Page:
There are of course always new ways to get fit as gym membership, cross-fit clubs, running programmes and even spinning classes abound. Regardless of the attraction of such activities however it is difficult to make progress as more sedentary habits like watching TV prevail. Life over many decades has become less physical as modern trends replace the need for active work. History shows we evolved as a species by using our bodies to find food, build shelters and stay alive. Life was more energetic and full of physical tasks to keep us strong and healthy. Everyday living depended on our ability to walk for miles, run at speed, and become strong enough to carry out manual work. In contrast, today’s environment provides every possible labour saving device and gadget to avoid expending energy.

The role of technology

Technology plays its role in reducing levels of activity too as inventions of every ilk make life more convenient. Everything from hoovers to dishwashers to grass cutting robots and of course cars encourage inactivity. The changing nature of work makes a difference too, as office jobs with the requirement to sit for hours have mushroomed to become the norm. As a result, sitting is now seen as one of the biggest dangers to health with the resultant risk of a rise in diabetes, heart attacks and strokes. Even wearable technologies such as the Apple Watch and Fitbit trackers have little impact, as they soon become fashion accessories rather than fitness devices.

The reality of living with little exercise has unsurprisingly attracted the attention of the medical profession, as activity is encouraged for young and old alike. Exercise in this context is seen as an essential part of a healthy life rather than a lifestyle choice. Regular workouts are recommended by doctors as a way to stay healthy. But there is a challenge as doctors suggest that even with regular exercise sitting still for long periods of time has a negative effect on our health.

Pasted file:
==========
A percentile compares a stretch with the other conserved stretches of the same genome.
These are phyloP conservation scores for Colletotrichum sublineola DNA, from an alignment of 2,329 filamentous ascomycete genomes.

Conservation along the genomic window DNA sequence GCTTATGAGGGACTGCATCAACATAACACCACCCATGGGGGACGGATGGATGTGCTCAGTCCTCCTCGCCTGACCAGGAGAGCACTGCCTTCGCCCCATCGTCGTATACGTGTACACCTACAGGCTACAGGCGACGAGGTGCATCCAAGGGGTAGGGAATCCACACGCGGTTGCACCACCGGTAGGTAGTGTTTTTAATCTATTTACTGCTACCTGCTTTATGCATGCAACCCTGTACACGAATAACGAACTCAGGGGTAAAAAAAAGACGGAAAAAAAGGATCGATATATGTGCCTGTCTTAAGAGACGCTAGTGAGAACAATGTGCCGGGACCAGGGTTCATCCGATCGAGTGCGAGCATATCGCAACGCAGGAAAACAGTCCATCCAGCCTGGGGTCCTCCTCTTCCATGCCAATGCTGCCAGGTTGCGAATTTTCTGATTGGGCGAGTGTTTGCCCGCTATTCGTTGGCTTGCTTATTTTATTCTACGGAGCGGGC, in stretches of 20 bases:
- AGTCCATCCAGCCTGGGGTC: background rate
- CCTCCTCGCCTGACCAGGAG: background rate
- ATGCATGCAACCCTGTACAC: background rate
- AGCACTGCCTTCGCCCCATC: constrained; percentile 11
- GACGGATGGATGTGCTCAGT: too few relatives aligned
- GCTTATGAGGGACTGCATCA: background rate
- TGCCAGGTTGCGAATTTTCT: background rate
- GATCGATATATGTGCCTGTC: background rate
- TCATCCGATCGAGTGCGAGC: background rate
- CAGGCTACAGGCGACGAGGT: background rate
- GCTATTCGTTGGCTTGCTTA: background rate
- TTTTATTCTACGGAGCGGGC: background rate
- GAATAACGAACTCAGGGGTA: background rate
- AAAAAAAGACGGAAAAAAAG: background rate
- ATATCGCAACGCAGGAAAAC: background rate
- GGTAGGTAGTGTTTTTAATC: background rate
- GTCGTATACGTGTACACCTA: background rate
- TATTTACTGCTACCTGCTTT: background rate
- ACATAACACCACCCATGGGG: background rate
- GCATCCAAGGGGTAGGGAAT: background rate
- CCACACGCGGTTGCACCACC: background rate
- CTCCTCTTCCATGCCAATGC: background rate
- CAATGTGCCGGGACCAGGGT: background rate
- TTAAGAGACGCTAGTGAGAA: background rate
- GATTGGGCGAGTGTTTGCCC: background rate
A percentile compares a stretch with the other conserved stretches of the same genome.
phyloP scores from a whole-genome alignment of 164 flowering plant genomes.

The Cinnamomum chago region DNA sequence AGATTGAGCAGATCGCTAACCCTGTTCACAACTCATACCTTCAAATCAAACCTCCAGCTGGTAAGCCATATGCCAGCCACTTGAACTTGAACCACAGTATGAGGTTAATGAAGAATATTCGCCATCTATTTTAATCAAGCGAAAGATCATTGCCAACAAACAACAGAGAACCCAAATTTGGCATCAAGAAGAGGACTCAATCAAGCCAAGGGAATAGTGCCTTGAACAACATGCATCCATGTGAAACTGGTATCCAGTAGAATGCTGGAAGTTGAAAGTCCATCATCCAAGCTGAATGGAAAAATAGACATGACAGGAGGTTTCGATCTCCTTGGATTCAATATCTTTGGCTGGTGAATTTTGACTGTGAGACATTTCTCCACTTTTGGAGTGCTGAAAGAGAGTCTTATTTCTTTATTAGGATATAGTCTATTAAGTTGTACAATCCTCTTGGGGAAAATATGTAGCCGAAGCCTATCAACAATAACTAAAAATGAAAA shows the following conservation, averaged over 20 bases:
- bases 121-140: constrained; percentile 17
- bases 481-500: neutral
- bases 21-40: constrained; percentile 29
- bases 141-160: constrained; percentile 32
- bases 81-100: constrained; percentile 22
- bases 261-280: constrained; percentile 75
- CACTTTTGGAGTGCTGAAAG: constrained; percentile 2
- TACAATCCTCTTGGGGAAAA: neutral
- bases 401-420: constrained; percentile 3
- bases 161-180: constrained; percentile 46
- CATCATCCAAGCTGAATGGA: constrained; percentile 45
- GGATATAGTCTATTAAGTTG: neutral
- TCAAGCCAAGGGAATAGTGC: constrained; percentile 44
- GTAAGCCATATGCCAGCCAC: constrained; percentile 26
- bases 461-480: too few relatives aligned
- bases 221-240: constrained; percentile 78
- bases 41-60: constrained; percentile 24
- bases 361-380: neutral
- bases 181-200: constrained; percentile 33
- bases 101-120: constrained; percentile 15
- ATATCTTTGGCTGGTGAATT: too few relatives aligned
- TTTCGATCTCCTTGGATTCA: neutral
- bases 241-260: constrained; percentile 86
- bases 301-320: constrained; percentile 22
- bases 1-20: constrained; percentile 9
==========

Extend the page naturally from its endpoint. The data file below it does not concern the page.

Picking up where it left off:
So, exercise is good for our physical health and mental wellbeing but it may not be enough when interspersed with prolonged periods of inactivity.

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Nick's Blog: The Journey From Education To Learning.

In the past few years, there has been a massive emphasis on Millennials in the job market. In fact, many companies have rebranded and reinvented themselves to attract employees from this generation. But as companies start looking to the future, it is important to think of the next crop of employees. That’s right, it is time to start thinking of Gen Z! How can companies attract Gen Z candidates to their business?

Because many of these individuals are either still in school or finishing their degrees in the next few years, it is important to understand how their entrance into the job market will affect recruiting tactics. With Millennials, we witnessed the growing importance of company culture and work-life balance: practices that were almost nonexistent for the baby boomer generation. So in order to determine what the “next big thing” in recruiting will be for Generation Z, we have to understand who they are and what they value.

Who Are They?

Although Millennials and Gen Z have many differences, they have one major thing in common. Everyone thinks they are lazy and technology dependent. Thankfully, Millennials have proven this preconceived notion to be very wrong, and I predict Gen Z will do the same! Why? For starters, when it comes to technology, Gen Z is the “first truly digitally intuitive generation”.

Some may believe that this is what makes them inherently lazy, but it is quite the opposite. This makes them not only technologically literate, but also innovative and efficient. Because they grew up with a relatively sophisticated level of technology, they are always looking for processes they can update and steps they can automate.